ASPO, the association for the study of peak oil and gas, has been around for more than ten years by now; from when it was conceived first by Colin Campbell, at a conference in Germany in 2000. In these years, ASPO has grown from a small group of petroleum geologists to a remarkable association of people with diverse backgrounds and impressive scientific credentials. Now, the 9th ASPO conference in Brussels is over. Jointly organized by ASPO-Belgium and ASPO-Netherlands, the conference had high level speakers, interesting talks and an active and participating audience.
Not that the issue was not discussed. The organizers did a good job in giving a prominent place in the program to Jean-Pascal van Ypersele, vice-chair of IPCC. The first morning of the conference he gave a good presentation of what we know today about climate change. But the IPCC vision is not the same as that of ASPO and the contrast flared during the panel discussion, when Kjell Aleklett, president of ASPO, accused van Ypersele and IPCC of following a "business as usual" approach. Having neglected peak oil (and peak fuels) in their scenarios, Aleklett said, the IPCC was presenting unrealistic and excessively pessimistic predictions of global warming.
Climate change and peak oil are not two separate issues: one is the mirror of the other. They are two major forcings affecting the ecosystem's balance and are bound to interact with each other in ways that are difficult to predict. It may well be that peak oil will slow down CO2 emissions and, at the same time, global warming will negatively affect the economy, further slowing down the consumption of fossil fuels. These two effects combined would help reducing the threat of irreversible climate change. But their interaction may be more complex and lead to the opposite effect. For instance, Euan Mearns noted at the conference that even energy efficiency, an apparently benign action designed to solve the peak oil problem, may actually worsen the situation by freeing resources that people may use to extract more fossil fuels. And, of course, the economic system may well turn to dirty and inefficiently fuels in order to compensate for the decline of oil production.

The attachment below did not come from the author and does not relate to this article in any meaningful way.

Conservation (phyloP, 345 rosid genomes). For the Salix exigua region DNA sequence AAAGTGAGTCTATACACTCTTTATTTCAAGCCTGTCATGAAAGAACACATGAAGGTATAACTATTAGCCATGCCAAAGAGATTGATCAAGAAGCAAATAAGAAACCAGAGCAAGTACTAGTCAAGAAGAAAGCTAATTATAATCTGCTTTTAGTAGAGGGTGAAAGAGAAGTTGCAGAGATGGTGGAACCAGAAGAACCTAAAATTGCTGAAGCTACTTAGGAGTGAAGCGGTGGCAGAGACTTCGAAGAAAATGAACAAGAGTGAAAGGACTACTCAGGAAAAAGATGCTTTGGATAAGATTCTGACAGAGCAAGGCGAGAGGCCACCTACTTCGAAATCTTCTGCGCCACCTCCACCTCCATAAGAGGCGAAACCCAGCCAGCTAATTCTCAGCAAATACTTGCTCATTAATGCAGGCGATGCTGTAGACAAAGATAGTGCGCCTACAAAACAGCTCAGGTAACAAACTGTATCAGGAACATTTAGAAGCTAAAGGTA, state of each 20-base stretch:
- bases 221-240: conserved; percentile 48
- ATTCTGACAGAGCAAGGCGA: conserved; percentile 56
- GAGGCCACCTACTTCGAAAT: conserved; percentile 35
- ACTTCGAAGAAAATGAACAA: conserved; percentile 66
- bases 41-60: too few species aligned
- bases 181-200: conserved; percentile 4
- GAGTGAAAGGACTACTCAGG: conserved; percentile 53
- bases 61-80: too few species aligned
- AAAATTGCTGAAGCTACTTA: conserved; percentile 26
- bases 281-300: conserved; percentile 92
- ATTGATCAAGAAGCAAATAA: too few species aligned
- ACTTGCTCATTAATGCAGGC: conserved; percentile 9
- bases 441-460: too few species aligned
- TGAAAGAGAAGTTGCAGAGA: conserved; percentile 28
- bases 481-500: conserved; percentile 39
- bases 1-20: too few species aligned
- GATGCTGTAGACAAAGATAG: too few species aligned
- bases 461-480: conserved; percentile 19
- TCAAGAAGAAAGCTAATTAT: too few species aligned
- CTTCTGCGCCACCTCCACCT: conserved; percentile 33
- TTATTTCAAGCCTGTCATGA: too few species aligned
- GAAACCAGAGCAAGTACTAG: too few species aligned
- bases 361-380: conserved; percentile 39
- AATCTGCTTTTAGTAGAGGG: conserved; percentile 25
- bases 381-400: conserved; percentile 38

This problem appeared in full clarity with the talk by Darren Bezdek co-author with Robert Hirsch of a study on the mitigation of peak oil. In the world of Bezdek and Hirsch, there is no other solution to the threat of peak oil than stepping up the production of liquid fuels by methods such as coal to liquids, gas to liquids, tar sands, and the like. It is a good example of "linear thinking" (as opposed to "dynamic" or "system thinking") that sees a problem and its solution in isolation, without considering the overall system. In this case, the switch to dirty fuels advocated by Bedzek would lead to a major increase in the emissions of greenhouse gases with unforeseeable (but most likely horrible) effects on climate. Hopefully, such a scenario may never unfold, but the fact that it is seriously proposed is worrisome. The audience at ASPO-9 seemed to be worried as well. The talk by Bezdek was strongly challenged in the debate and the most negative comments received open applause from the audience.
In the end, it may be the "peak oil approach" that can be accused of being "BAU." After all, if the IPCC scenarios do not include peak oil, it is also true that most peak oil scenarios do not include climate change. Indeed, in most of the talks on peak oil heard at ASPO-9 the climate issue was never mentioned.
Is there something wrong with ASPO that this fundamental issue remained a ghost; sometimes seen, but most of the time hidden? Probably not; it is just an objective difficulty of coping with the enormously complex problem of the human influence on the ecosystem. We all tend to specialize in something - it is the normal destiny of a professional. Then, when it is the moment of understanding the behavior of a system where multiple effects interact with each other in a cascade of feedbacks, it is difficult to see the limits of our vision. So, it is normal that peak oil specialists have troubles in including climate change in their views - just as it is normal that climate scientists often tend to downplay the role of peak oil in their scenarios.
At the end of the conference, the problems we face were well summarized by Philippe Lambert, green member of the EU parliament, who listed a series of dire problems that we are facing: not only peak oil and climate change, but also water supply, overpopulation and biodiversity (and he didn't mention nuclear weapons). None of these problems can be solved in isolation - concentrating on a single one may well worsen one or more of the others - as when proposing to replace oil with dirty, high emissions fuels.
So, we are facing big problems and often we just don't have the right frame of mind to see the right solutions. We'll see what happens, but the chances that we'll take the right approach to sustainability are not so good. In any case, remember that we can live without oil; our ancestors lived without it for thousands of years. But our ancestors never lived in a world 2 degrees hotter than it is now. And, surely, we could not survive in a world 6 degrees hotter. Perhaps peak oil will save us from that extreme outcome, but we cannot take that for granted.